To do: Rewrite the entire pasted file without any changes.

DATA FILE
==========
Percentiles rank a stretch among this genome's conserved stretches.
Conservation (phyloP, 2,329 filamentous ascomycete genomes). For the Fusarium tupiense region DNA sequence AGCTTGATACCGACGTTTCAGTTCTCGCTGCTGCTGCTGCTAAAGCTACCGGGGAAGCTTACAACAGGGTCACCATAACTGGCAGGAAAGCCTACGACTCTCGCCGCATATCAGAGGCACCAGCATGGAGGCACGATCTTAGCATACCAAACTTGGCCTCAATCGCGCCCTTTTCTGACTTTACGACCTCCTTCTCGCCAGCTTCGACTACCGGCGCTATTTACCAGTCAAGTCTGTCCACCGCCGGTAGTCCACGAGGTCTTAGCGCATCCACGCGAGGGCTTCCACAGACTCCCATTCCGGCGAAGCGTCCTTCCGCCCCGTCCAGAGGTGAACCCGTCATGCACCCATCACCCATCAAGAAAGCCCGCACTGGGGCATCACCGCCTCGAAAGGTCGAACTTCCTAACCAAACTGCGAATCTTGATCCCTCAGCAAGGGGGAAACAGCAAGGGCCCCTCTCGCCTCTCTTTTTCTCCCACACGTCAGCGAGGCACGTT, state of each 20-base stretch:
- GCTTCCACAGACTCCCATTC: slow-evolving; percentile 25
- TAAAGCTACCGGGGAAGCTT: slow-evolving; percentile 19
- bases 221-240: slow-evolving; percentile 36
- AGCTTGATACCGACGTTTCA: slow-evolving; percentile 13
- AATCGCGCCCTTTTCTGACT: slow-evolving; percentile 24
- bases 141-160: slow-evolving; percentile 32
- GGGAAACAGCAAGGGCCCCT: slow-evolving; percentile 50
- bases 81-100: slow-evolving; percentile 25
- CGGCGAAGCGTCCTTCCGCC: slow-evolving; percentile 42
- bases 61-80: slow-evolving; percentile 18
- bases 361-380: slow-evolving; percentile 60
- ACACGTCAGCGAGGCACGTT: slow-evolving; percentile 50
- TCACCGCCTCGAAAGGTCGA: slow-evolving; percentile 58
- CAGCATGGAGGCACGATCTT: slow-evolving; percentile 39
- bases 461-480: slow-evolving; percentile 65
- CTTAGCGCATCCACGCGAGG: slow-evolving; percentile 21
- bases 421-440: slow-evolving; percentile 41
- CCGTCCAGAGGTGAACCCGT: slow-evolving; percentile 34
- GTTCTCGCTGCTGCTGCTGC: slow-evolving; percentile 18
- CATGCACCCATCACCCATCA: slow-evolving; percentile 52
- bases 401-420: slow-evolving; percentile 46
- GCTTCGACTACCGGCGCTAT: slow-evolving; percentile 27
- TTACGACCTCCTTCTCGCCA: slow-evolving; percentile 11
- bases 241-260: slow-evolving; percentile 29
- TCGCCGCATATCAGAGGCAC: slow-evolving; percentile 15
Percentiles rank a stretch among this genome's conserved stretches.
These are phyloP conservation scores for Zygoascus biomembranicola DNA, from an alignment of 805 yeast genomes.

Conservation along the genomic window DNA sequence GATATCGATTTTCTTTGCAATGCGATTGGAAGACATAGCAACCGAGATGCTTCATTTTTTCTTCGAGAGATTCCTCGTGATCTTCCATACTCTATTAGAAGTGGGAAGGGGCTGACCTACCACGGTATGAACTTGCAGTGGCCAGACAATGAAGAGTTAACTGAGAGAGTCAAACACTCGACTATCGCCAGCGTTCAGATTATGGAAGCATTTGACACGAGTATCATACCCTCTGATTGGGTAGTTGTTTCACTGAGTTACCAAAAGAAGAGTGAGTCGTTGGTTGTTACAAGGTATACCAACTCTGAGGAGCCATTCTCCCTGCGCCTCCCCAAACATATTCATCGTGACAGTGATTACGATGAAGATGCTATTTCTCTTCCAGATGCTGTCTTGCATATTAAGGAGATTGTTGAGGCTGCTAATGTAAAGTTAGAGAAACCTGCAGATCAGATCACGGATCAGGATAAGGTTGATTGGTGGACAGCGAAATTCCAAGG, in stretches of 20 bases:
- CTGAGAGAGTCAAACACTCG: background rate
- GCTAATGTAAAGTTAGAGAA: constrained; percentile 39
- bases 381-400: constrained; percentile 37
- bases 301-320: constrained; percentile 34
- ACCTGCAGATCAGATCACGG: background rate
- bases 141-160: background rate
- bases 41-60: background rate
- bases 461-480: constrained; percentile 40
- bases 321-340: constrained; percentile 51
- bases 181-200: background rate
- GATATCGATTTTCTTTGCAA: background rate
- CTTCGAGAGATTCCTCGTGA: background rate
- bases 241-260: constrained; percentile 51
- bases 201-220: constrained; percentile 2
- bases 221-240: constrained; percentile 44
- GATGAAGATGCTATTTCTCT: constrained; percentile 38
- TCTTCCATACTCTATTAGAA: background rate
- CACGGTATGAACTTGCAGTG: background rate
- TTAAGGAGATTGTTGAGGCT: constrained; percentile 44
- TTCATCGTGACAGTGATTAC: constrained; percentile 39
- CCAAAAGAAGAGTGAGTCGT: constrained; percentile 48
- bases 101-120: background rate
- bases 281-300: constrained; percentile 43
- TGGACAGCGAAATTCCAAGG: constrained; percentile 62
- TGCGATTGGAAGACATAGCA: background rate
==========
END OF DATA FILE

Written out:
Percentiles rank a stretch among this genome's conserved stretches.
Conservation (phyloP, 2,329 filamentous ascomycete genomes). For the Fusarium tupiense region DNA sequence AGCTTGATACCGACGTTTCAGTTCTCGCTGCTGCTGCTGCTAAAGCTACCGGGGAAGCTTACAACAGGGTCACCATAACTGGCAGGAAAGCCTACGACTCTCGCCGCATATCAGAGGCACCAGCATGGAGGCACGATCTTAGCATACCAAACTTGGCCTCAATCGCGCCCTTTTCTGACTTTACGACCTCCTTCTCGCCAGCTTCGACTACCGGCGCTATTTACCAGTCAAGTCTGTCCACCGCCGGTAGTCCACGAGGTCTTAGCGCATCCACGCGAGGGCTTCCACAGACTCCCATTCCGGCGAAGCGTCCTTCCGCCCCGTCCAGAGGTGAACCCGTCATGCACCCATCACCCATCAAGAAAGCCCGCACTGGGGCATCACCGCCTCGAAAGGTCGAACTTCCTAACCAAACTGCGAATCTTGATCCCTCAGCAAGGGGGAAACAGCAAGGGCCCCTCTCGCCTCTCTTTTTCTCCCACACGTCAGCGAGGCACGTT, state of each 20-base stretch:
- GCTTCCACAGACTCCCATTC: slow-evolving; percentile 25
- TAAAGCTACCGGGGAAGCTT: slow-evolving; percentile 19
- bases 221-240: slow-evolving; percentile 36
- AGCTTGATACCGACGTTTCA: slow-evolving; percentile 13
- AATCGCGCCCTTTTCTGACT: slow-evolving; percentile 24
- bases 141-160: slow-evolving; percentile 32
- GGGAAACAGCAAGGGCCCCT: slow-evolving; percentile 50
- bases 81-100: slow-evolving; percentile 25
- CGGCGAAGCGTCCTTCCGCC: slow-evolving; percentile 42
- bases 61-80: slow-evolving; percentile 18
- bases 361-380: slow-evolving; percentile 60
- ACACGTCAGCGAGGCACGTT: slow-evolving; percentile 50
- TCACCGCCTCGAAAGGTCGA: slow-evolving; percentile 58
- CAGCATGGAGGCACGATCTT: slow-evolving; percentile 39
- bases 461-480: slow-evolving; percentile 65
- CTTAGCGCATCCACGCGAGG: slow-evolving; percentile 21
- bases 421-440: slow-evolving; percentile 41
- CCGTCCAGAGGTGAACCCGT: slow-evolving; percentile 34
- GTTCTCGCTGCTGCTGCTGC: slow-evolving; percentile 18
- CATGCACCCATCACCCATCA: slow-evolving; percentile 52
- bases 401-420: slow-evolving; percentile 46
- GCTTCGACTACCGGCGCTAT: slow-evolving; percentile 27
- TTACGACCTCCTTCTCGCCA: slow-evolving; percentile 11
- bases 241-260: slow-evolving; percentile 29
- TCGCCGCATATCAGAGGCAC: slow-evolving; percentile 15
Percentiles rank a stretch among this genome's conserved stretches.
These are phyloP conservation scores for Zygoascus biomembranicola DNA, from an alignment of 805 yeast genomes.

Conservation along the genomic window DNA sequence GATATCGATTTTCTTTGCAATGCGATTGGAAGACATAGCAACCGAGATGCTTCATTTTTTCTTCGAGAGATTCCTCGTGATCTTCCATACTCTATTAGAAGTGGGAAGGGGCTGACCTACCACGGTATGAACTTGCAGTGGCCAGACAATGAAGAGTTAACTGAGAGAGTCAAACACTCGACTATCGCCAGCGTTCAGATTATGGAAGCATTTGACACGAGTATCATACCCTCTGATTGGGTAGTTGTTTCACTGAGTTACCAAAAGAAGAGTGAGTCGTTGGTTGTTACAAGGTATACCAACTCTGAGGAGCCATTCTCCCTGCGCCTCCCCAAACATATTCATCGTGACAGTGATTACGATGAAGATGCTATTTCTCTTCCAGATGCTGTCTTGCATATTAAGGAGATTGTTGAGGCTGCTAATGTAAAGTTAGAGAAACCTGCAGATCAGATCACGGATCAGGATAAGGTTGATTGGTGGACAGCGAAATTCCAAGG, in stretches of 20 bases:
- CTGAGAGAGTCAAACACTCG: background rate
- GCTAATGTAAAGTTAGAGAA: constrained; percentile 39
- bases 381-400: constrained; percentile 37
- bases 301-320: constrained; percentile 34
- ACCTGCAGATCAGATCACGG: background rate
- bases 141-160: background rate
- bases 41-60: background rate
- bases 461-480: constrained; percentile 40
- bases 321-340: constrained; percentile 51
- bases 181-200: background rate
- GATATCGATTTTCTTTGCAA: background rate
- CTTCGAGAGATTCCTCGTGA: background rate
- bases 241-260: constrained; percentile 51
- bases 201-220: constrained; percentile 2
- bases 221-240: constrained; percentile 44
- GATGAAGATGCTATTTCTCT: constrained; percentile 38
- TCTTCCATACTCTATTAGAA: background rate
- CACGGTATGAACTTGCAGTG: background rate
- TTAAGGAGATTGTTGAGGCT: constrained; percentile 44
- TTCATCGTGACAGTGATTAC: constrained; percentile 39
- CCAAAAGAAGAGTGAGTCGT: constrained; percentile 48
- bases 101-120: background rate
- bases 281-300: constrained; percentile 43
- TGGACAGCGAAATTCCAAGG: constrained; percentile 62
- TGCGATTGGAAGACATAGCA: background rate